The Most Dangerous Man in America: Daniel Ellsberg and the Pentagon Papers

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Oct 8, 2010

I have added a new name to my list of heroes - Daniel Ellsberg. As a child, I remember hearing his name and knew that he was in some way connected with the Vietnam War and what was referred to as the Pentagon Papers. The Most Dangerous Man in America, (on DVD) tells the story of Daniel Ellsberg and the pivotal role he played in American history.

in the 1950s, Ellsberg served as a Marine Corps officer, then went to work for the Rand Corp, a military thinktank. He earned a Ph.D in Economics from Harvard in 1962 and then worked at the Pentagon under Secretary of Defense Robert McNamara and in Vietnam for several years. As a high level Pentagon official, he served as one of the major strategists of the Vietnam War. In 1967, he participated in a study of the classified documents relating to the Vietnam War and concluded that the American people and Congress had been lied to about the War starting with President Truman, and continuing through Eisenhower, Kennedy, Johnson and later, Nixon. In 1971, in an effort to bring this truth to the American public, Ellsberg made the decision to leak the top secret report of this study, known as the Pentagon Papers, to the New York Times. The Nixon administration tried to stop the publication of the study and in an effort to discredit Ellsberg, authorized the break-in of Ellsberg's psychiatrist's office to get "dirt" on him. All of these events surrounding Ellsberg led to the resignation of Richard Nixon and the end of the Vietnam War.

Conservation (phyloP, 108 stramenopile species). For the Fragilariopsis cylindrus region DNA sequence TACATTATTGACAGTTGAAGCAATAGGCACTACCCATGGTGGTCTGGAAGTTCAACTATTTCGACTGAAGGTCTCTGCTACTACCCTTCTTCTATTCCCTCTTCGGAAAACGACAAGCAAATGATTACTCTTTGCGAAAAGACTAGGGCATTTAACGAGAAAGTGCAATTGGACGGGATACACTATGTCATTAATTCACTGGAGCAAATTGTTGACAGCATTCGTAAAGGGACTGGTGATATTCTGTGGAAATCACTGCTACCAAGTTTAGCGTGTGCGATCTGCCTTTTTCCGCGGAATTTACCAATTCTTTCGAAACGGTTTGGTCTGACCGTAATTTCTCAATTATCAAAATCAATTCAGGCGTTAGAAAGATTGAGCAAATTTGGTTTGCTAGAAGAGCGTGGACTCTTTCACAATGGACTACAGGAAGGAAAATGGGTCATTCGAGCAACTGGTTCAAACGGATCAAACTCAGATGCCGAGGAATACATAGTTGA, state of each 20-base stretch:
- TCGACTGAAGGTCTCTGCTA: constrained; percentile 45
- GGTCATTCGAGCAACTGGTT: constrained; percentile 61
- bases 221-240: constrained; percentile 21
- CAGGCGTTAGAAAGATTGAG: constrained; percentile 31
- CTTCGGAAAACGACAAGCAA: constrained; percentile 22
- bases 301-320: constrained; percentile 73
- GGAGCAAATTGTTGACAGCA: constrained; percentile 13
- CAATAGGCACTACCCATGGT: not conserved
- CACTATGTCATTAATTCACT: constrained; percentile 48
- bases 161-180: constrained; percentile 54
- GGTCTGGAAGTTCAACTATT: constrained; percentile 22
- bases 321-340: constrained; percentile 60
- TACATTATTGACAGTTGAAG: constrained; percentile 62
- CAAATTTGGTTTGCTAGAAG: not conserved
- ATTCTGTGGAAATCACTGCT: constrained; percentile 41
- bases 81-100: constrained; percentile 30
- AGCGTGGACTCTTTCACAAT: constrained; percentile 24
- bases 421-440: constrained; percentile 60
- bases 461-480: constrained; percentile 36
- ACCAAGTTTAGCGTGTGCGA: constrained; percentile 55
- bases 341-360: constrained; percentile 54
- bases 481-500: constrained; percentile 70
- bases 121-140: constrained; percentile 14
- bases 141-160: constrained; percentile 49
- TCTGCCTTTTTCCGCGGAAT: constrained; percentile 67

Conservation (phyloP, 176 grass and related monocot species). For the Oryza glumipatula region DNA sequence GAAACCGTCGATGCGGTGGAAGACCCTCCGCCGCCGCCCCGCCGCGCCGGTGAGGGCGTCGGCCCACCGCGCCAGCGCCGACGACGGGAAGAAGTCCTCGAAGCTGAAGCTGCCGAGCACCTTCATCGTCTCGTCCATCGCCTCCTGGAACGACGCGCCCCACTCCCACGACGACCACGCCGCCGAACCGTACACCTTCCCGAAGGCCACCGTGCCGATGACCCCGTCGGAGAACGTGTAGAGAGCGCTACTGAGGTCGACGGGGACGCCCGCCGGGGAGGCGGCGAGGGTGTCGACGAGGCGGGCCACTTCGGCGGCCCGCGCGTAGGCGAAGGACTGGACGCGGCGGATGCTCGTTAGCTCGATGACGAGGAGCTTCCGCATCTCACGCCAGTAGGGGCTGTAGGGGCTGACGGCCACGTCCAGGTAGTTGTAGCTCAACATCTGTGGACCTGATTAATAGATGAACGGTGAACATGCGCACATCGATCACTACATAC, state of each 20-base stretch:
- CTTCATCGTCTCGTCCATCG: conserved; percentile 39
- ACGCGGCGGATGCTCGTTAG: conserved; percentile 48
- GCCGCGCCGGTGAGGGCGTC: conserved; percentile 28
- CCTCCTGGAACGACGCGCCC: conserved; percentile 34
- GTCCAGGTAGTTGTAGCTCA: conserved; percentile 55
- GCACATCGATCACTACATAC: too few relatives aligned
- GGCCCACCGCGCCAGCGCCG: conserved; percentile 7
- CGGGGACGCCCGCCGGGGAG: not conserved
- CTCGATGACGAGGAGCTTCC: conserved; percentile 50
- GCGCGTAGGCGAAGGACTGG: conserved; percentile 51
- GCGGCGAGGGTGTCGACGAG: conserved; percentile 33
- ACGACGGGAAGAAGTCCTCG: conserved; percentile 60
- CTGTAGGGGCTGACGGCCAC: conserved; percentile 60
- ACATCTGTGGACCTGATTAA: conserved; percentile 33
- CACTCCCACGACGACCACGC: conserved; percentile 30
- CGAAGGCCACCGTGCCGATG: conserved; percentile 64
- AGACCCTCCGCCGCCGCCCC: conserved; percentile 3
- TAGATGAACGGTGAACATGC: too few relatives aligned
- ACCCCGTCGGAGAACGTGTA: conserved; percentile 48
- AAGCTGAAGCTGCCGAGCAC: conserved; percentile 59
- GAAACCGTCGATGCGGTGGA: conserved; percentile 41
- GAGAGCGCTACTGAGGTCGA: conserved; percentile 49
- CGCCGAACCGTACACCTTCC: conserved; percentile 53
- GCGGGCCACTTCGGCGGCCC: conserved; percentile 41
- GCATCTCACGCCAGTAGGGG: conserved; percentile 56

This is a powerful story that will leave you shaking your head in disbelief at the actions of the Nixon administration and, at the same time, feeling grateful for the courage demonstrated by Ellsberg and others in an effort to put an end to an unwinnable war.

Written by Marty J.

I love elephant jokes!

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